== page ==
No one can envy the hard choices that Commonwealth leaders and residents must make in the face of this deadly viral threat and ensuing economic decline but choices must be made.
It is evident that the government cannot meet its financial obligations and cuts must be made. Clearly federally funded programs and salaries should be exempted because we need every dollar circulating in the economy, and the governor’s effort to add more employees under that umbrella is a good move.
Even though every employee is important, there is a hierarchy of needs, and this must be protection of person and property. Under this scenario, health and public safety employees, customs and revenue, border, ports, utilities, correctional facilities and essential personnel from the courts must be funded in full or in part, but the services must be provided uninterrupted to protect the greater public interest.
The longer the virus lingers in our region, the longer the threat remains, the harder it will be for the government to cover essential and emergency services and institutional obligations under our current fiscal condition.
Doctors, nurses and technicians, billing and record keeping must continue unaffected by budget cuts. Arguably, the Commonwealth Health Care Corp. must be given more money to plan for the onslaught of the coronavirus. Experts have concluded that containment is the byword. In this regard, Gov. Torres’ first decision to close air and port traffic to China where the virus first appeared was the correct decision. Football games and campaign activities have been cancelled and schools closed in an effort to contain the virus; even Japan is considering a schedule change for the Olympics.
Several countries have closed borders and cities are in lockdown in an effort to contain the coronavirus, for which there is no medicinal protection yet. Several key questions are critical to ask among ourselves and in government ranks over and over again as the situation is fluid. How many test kits have been allocated to the CNMI and do we have them on-hand? How many isolation rooms does the Commonwealth Health Center have? Which hotels or schools have been identified to accommodate overflow? Do we have enough doctors, nurses, medicines, equipment to handle the spread of the virus in the CNMI? Are the private clinic physicians and staff on-call and are those clinics available to handle the overflow? How many respirators/ventilators does the hospital have and how many are needed? Do we have enough blood on hand and is our access to supply open? Where do our emergency patients go when we’ve reached critical mass and airline flights into and out of the CNMI have been curtailed? Health costs, public safety expenses are likely to be covered by federal emergency funding, not so other expenses so if it becomes a question of where local available monies should be spent, federal funding considerations should be a big deciding factor.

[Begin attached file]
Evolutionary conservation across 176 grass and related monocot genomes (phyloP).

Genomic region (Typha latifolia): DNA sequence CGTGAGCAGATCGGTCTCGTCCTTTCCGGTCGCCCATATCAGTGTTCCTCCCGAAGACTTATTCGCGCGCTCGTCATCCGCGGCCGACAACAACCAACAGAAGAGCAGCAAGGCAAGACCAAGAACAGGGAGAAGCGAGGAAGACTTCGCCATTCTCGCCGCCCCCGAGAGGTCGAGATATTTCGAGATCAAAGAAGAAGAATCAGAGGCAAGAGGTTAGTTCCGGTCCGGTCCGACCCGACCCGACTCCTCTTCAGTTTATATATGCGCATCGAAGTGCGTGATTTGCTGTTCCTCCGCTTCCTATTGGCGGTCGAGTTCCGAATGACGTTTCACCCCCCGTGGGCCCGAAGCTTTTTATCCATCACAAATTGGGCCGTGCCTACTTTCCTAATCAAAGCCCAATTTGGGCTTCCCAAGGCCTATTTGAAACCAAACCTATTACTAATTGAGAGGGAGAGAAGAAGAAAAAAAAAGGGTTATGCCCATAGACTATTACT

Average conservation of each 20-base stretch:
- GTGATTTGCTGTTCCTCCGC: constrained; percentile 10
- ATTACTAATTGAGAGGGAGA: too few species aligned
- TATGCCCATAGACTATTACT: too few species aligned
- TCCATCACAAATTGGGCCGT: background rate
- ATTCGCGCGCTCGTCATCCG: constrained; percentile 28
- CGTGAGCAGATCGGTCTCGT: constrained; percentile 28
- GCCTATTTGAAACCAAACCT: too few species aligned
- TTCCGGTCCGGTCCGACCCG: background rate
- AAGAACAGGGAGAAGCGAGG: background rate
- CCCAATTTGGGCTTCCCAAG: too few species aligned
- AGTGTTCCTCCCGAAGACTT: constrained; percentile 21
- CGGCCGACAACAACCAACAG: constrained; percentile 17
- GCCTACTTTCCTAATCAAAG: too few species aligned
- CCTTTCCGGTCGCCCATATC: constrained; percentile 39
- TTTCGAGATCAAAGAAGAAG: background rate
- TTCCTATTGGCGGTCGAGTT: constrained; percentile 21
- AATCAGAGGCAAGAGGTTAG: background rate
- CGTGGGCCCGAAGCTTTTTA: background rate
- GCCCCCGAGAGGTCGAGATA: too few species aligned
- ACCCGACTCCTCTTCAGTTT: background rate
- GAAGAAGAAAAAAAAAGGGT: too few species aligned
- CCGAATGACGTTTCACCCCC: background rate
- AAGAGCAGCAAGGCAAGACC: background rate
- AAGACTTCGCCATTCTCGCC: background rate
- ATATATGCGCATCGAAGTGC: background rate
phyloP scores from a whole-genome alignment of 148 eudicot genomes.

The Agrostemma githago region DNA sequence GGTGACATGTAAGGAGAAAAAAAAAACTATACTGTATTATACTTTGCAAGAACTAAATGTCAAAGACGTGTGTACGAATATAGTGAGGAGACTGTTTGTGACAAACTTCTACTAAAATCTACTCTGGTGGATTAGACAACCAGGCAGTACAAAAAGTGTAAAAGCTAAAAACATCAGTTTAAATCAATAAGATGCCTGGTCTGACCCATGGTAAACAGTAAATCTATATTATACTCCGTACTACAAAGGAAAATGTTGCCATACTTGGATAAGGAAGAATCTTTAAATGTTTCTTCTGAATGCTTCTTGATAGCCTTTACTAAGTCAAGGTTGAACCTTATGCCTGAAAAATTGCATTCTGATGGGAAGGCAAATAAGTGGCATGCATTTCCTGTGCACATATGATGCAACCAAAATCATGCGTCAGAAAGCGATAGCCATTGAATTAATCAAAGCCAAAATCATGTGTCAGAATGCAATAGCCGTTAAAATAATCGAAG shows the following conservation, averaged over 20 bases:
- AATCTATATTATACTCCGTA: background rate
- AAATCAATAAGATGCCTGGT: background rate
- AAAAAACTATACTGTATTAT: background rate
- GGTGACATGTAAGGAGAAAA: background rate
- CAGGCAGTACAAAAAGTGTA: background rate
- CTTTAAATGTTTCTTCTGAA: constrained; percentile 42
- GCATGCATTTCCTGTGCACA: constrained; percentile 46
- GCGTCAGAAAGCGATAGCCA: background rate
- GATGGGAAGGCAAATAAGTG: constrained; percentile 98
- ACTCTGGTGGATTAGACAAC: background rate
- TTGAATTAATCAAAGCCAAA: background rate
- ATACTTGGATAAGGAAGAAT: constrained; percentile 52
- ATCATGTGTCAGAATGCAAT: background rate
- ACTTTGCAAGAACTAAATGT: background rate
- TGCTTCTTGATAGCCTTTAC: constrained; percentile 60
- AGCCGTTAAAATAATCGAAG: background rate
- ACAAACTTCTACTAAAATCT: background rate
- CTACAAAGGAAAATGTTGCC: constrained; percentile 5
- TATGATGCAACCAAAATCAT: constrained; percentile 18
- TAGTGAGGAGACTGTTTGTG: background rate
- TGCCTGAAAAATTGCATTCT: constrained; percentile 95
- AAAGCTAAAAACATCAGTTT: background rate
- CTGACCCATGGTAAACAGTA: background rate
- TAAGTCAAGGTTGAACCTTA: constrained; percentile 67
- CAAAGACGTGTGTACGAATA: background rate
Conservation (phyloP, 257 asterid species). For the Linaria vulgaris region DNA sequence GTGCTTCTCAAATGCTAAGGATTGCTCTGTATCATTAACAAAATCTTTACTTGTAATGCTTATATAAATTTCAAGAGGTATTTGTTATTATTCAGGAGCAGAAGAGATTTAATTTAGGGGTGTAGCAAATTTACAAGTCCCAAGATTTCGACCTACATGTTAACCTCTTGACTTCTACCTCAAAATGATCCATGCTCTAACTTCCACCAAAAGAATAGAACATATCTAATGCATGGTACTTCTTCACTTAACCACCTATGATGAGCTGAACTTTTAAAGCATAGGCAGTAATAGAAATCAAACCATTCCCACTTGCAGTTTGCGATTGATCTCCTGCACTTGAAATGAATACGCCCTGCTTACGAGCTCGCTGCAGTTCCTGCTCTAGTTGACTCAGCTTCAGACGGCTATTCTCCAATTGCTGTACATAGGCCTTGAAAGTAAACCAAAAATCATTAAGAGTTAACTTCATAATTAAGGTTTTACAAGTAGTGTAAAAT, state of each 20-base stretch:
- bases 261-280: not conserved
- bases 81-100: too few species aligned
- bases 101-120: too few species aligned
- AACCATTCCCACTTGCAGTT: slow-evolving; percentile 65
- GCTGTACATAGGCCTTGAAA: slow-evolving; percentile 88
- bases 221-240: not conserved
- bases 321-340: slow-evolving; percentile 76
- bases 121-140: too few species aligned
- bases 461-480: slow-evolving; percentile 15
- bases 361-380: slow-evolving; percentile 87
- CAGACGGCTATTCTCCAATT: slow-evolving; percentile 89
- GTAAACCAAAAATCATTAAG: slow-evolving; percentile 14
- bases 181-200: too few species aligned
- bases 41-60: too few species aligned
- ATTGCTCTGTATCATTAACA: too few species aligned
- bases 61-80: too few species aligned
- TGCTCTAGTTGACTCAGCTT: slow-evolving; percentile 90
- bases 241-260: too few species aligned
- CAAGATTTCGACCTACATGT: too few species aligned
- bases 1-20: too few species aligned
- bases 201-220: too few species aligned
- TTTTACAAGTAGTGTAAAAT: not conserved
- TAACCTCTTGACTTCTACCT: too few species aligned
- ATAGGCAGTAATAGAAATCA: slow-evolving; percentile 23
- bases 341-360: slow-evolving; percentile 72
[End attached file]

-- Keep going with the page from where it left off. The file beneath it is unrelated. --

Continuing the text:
There are conflicting needs in a crisis and many pressures so government officials will be pressed by some business community members to approve a marathon, for example, but it is the government that will have primary responsibility for the community care if the virus should takes hold here. If we are lucky, no harm will come to us but future decisions must weigh the real ability of the CNMI to handle an epidemic against our best wishes for a good outcome. In these conditions, the risk may just outweigh the benefit of having reported 300-plus runners brought in to a community that is so far unaffected by the virus.
The questions of what we as a community will need to do to recover from this combination of horrible events is one we must continue to address so the idea of exploring new business opportunities abroad is a good one—in a few months. Bank of Hawaii has announced a three-month deferral for mortgage and other loans so businesses are stepping up to the challenge and the rest of us are encouraged to do what we can to minimize the impact of this crisis.
Right now it appears that no other emergency declarations are needed but hard decisions will continue to emerge and it is critical that the right choices are made. This letter is intended to engage in a reasonable and more robust conversation about our ability to handle the viral threat given our remote location and the constraints that come with this fact. We’re all in this together. And the public must plan for the worst and hope for the best, and stand together to be of assistance when and if and when the time comes.
Juan S. Tenorio (“Santiago”)
Airport Road, Dandan